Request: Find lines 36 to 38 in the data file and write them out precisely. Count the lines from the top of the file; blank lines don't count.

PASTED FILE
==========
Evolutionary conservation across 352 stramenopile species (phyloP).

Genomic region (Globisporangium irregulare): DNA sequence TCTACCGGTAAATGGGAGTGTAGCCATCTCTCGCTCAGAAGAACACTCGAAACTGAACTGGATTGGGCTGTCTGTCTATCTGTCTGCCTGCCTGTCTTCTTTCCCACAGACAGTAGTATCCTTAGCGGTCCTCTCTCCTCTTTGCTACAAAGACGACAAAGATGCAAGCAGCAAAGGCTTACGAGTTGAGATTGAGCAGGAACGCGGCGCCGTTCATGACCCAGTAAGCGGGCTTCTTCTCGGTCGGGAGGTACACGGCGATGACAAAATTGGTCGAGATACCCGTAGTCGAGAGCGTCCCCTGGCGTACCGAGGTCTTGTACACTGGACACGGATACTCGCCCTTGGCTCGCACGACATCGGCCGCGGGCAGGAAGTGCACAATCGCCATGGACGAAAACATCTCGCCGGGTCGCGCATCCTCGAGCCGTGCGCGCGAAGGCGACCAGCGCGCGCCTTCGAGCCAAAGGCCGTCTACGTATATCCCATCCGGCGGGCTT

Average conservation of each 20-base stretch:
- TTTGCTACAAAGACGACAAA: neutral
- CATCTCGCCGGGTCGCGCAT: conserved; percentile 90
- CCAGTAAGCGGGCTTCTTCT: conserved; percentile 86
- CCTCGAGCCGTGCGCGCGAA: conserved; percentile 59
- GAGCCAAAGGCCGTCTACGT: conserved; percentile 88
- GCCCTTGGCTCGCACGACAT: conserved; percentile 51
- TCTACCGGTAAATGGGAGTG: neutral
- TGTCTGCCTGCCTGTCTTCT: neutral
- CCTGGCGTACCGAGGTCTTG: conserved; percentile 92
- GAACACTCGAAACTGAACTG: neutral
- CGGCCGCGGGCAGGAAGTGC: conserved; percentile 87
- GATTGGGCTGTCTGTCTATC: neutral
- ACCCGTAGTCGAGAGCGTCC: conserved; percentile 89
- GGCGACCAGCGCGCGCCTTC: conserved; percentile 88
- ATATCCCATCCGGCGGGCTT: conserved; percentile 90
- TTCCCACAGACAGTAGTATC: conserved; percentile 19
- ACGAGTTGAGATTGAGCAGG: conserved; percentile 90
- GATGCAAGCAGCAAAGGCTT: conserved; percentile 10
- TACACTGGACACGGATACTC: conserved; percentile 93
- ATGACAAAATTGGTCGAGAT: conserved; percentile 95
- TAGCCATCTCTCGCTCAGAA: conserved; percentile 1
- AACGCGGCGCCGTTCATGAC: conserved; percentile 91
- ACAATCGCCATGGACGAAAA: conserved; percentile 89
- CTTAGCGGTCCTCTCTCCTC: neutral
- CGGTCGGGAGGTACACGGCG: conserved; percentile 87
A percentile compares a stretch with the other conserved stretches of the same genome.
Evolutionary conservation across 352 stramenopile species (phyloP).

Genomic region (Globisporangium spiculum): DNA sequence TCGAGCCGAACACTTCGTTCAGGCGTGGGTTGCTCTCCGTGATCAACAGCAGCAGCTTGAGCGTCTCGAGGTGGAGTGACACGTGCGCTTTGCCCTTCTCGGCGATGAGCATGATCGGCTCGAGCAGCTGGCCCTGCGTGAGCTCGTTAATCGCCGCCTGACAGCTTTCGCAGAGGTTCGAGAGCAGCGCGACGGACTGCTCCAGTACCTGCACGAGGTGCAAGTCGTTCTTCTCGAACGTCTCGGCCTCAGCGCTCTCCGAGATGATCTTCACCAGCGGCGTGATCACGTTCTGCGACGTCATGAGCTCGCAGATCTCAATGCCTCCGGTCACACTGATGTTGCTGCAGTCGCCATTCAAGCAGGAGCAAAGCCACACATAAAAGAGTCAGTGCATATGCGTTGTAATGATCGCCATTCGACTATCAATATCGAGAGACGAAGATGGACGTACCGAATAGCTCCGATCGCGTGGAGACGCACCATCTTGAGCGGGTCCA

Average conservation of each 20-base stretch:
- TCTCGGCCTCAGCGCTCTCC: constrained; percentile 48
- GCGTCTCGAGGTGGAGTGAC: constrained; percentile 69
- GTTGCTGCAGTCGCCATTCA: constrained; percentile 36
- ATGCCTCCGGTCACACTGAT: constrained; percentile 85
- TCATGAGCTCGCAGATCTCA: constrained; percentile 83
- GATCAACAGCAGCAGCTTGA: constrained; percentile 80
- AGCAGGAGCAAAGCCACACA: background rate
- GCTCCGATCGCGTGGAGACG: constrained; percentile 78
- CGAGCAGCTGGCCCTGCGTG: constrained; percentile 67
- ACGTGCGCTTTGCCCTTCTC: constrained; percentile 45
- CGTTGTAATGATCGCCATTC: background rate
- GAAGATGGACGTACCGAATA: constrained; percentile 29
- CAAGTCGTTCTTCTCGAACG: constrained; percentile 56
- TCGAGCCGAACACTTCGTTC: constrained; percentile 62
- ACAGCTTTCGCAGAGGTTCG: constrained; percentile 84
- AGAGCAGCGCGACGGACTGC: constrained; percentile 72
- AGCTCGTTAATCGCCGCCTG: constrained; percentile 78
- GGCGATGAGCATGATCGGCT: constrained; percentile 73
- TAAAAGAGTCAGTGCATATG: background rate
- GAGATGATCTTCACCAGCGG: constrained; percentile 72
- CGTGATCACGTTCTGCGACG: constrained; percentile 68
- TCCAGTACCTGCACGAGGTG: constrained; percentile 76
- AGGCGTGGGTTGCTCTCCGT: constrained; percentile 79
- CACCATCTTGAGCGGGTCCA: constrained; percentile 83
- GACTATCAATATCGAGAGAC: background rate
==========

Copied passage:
- ATGCCTCCGGTCACACTGAT: constrained; percentile 85
- TCATGAGCTCGCAGATCTCA: constrained; percentile 83
- GATCAACAGCAGCAGCTTGA: constrained; percentile 80